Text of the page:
How many worlds must a people travel before they are at peace with themselves? Greg Keyes asked himself this question while writing Footsteps in the Sky, and the answer takes us back to our world, and his studies in graduate school.
Once, at a book fair in Belgium, I was asked what purpose science fiction and fantasy should serve. Put on the spot, I somewhat glibly replied that science fiction helps us imagine the future, and fantasy helps us decide what is relevant to bring with us from the past. By that (flawed) definition, Footsteps in the Sky is fantasy, because the central questions are how, why, and in what form belief is transmitted through and affected by time, technology, and social change.
When I wrote Footsteps, I was a graduate student in Anthropology, and I was writing a thesis detailing the change in belief and mythology of the native peoples of the Southeastern U.S.—the peoples now known and Choctaw, Chickasaw, Creek, Cherokee—over a nearly 500-year span. The first century of that period saw an enormous demographic and social collapse due to the introduction of European diseases, followed by centuries of natives being victims of and participants in slaving, warfare, and a trade system that left them dependent on European powers for weapons and other commodities. Eventually, most were removed from their homelands entirely. A few tribes—such as the Apalachee—were exterminated.
Not surprisingly, their belief systems underwent a significant amount of restructuring over the centuries. For instance, they stopped telling stories about hereditary elites being descended from the gods, because hereditary elites were long gone. Yet certain elements of belief remained consistent for a very long time, even in the face of considerable social stress. The stories of their ancestors weren’t so much abandoned as adapted to changing circumstances.
That’s part one of what was happening in my life when I wrote Footsteps. Part two is that I was also involved in a Choctaw game called kapucha toli, a relative of lacrosse. I played on a Choctaw team, but I also started a club at the University of Georgia, which in turn brought me into the world of the Pow Wow festivals where we were often asked to play exhibition games. In that subculture, there existed a good bit of tension between people who were unquestionably Native Americans—genetically and culturally—and those who were seen as “playing Indian” or Wannabees. The latter of which, my team, the Flying Rats, was often seen as belonging to. To curb this perception, we added “Naholo” to our team name, which is the Choctaw word for a white person. We wanted to be clear that we just wanted to play the sport.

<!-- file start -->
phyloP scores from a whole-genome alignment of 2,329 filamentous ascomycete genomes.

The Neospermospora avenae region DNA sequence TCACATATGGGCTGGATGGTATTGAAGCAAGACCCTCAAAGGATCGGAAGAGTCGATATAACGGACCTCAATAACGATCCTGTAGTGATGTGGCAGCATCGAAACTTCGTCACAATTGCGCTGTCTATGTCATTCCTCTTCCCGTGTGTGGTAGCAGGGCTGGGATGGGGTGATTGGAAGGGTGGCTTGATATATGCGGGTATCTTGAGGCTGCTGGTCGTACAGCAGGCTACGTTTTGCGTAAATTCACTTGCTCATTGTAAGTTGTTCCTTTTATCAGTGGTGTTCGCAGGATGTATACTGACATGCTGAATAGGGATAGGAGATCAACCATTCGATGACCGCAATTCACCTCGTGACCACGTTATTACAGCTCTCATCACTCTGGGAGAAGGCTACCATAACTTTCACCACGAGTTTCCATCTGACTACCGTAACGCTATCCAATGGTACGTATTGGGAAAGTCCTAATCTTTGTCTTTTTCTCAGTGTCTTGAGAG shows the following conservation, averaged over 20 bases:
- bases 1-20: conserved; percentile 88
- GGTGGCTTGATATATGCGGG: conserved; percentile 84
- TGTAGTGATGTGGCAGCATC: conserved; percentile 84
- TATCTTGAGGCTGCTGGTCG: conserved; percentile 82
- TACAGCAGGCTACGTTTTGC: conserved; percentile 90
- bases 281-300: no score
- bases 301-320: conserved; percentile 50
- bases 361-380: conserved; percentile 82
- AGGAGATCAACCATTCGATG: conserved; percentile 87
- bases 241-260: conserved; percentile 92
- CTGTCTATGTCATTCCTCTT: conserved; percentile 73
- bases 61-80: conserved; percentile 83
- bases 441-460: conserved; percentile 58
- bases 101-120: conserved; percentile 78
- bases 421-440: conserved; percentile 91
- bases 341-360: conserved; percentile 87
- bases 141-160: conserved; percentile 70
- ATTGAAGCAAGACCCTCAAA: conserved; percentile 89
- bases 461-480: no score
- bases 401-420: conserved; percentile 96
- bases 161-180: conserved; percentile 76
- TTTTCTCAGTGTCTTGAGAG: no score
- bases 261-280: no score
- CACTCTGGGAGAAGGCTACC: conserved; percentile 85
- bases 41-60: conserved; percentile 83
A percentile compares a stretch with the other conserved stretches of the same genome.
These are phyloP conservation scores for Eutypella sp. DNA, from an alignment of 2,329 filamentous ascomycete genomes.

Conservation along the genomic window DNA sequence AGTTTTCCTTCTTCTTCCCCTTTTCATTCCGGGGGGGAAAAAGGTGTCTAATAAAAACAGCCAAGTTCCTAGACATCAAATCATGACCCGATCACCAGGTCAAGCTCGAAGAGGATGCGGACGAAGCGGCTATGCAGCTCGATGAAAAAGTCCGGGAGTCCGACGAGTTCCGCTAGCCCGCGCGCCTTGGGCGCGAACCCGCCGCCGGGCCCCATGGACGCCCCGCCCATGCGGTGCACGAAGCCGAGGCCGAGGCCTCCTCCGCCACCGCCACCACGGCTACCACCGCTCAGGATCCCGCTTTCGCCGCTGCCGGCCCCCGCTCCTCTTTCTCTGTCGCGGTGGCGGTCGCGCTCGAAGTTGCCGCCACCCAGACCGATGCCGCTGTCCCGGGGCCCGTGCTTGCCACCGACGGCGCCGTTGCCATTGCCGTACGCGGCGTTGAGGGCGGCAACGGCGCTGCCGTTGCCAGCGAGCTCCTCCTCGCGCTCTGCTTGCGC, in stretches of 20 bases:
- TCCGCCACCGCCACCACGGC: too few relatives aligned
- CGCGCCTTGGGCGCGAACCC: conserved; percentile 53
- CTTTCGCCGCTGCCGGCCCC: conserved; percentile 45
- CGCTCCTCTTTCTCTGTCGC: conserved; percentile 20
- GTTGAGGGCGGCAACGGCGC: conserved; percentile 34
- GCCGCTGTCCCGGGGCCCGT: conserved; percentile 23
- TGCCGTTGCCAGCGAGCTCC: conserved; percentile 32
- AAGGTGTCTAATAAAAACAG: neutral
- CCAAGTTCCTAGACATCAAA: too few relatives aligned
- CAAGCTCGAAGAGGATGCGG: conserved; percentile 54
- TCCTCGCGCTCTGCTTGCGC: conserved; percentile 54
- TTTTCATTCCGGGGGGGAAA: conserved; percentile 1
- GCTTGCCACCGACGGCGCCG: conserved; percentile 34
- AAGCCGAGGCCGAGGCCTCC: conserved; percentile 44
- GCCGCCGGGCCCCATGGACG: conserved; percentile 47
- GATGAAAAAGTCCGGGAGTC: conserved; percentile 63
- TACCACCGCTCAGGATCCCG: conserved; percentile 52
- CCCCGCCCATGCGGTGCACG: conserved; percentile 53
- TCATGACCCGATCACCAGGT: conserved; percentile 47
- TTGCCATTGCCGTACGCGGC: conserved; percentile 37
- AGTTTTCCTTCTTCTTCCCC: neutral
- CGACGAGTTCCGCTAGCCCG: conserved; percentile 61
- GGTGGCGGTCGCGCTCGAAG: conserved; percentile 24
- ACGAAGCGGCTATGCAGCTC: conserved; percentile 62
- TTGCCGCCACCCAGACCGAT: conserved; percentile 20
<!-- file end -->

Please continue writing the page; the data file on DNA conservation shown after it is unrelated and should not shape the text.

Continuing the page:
Others, however, were trying to do much more. I met and associated with certain people who were desperately trying to “rediscover” their lost heritage or “recreate” a pre-European religion and way of life.
Here, my academic studies and my personal experiences collided, and from that pileup emerged my Big Idea. I thought there was a story there, about a group of people who manage to isolate themselves on a remote planet so they can return to a past way of life. I imagined that at least some of the grandchildren of those people would be pretty pissed off at being stuck on a barely habitable rock because of their ancestors’ good intentions.
I tried using the Choctaw first, since it was that culture and those beliefs I was most intimate with. It was probably for that reason that I couldn’t make it work. I was too close to it, and I just couldn’t see my way in. Another problem was that returning to pre-Columbian way of life for the natives of the Southeast would mean reverting to powerful chiefdoms ruled by divine elites. This sort of culture would probably not be the best fit for a story about terraforming.
And then I remembered the Hopi.
When I was a child, my father took a job in the Navajo Nation, so at an early age I became fascinated with southwestern cultures. The Hopi, in particular, with their baroque pantheon of gods and spirits, captivated me. It dawned on me that the Hopi were perfect for what I had in mind because they believe that they have already lived on four different worlds.
In the First World, they weren’t human, but rather insect-like creatures who quarreled a lot. The creator realized he had botched the job in making them, so he sent Spider Woman to lead them to the Second World. On the journey, they transformed into creatures with fur, webbed fingers, and tails. Things went well for a while, but they began to fight again, and the creator saw they still didn’t have an understanding of how to live properly.
So he made a third world, and on the journey there, the creatures became human. They built villages, farmed corn, and at first had good lives. But some of these people became sorcerers and two-hearts, and eventually corruption and evil became overwhelming. Once again, the people began to look for a place to start over. They found refuge in the Fourth World, ruled by Masaw, the god of death. It was a cold, hard place that they would have to work at to make livable, but they set themselves to the task because they wanted to live proper lives.
So here was a story that had transformation built into it already, which, in essence, harmonized with the narrative of persistence, change, invention, and adaptation I wanted to tell. Better yet, according to some Hopi authorities, they are destined to one day move to a Fifth World when this one becomes too corrupt. I imagined a future in which only shreds of pueblo culture remained; one in which some group of people who consider themselves to be the rightful inheritors of that culture take the opportunity to put it back together and begin again.
But just as in the first four worlds, things don’t go smoothly or according to plan.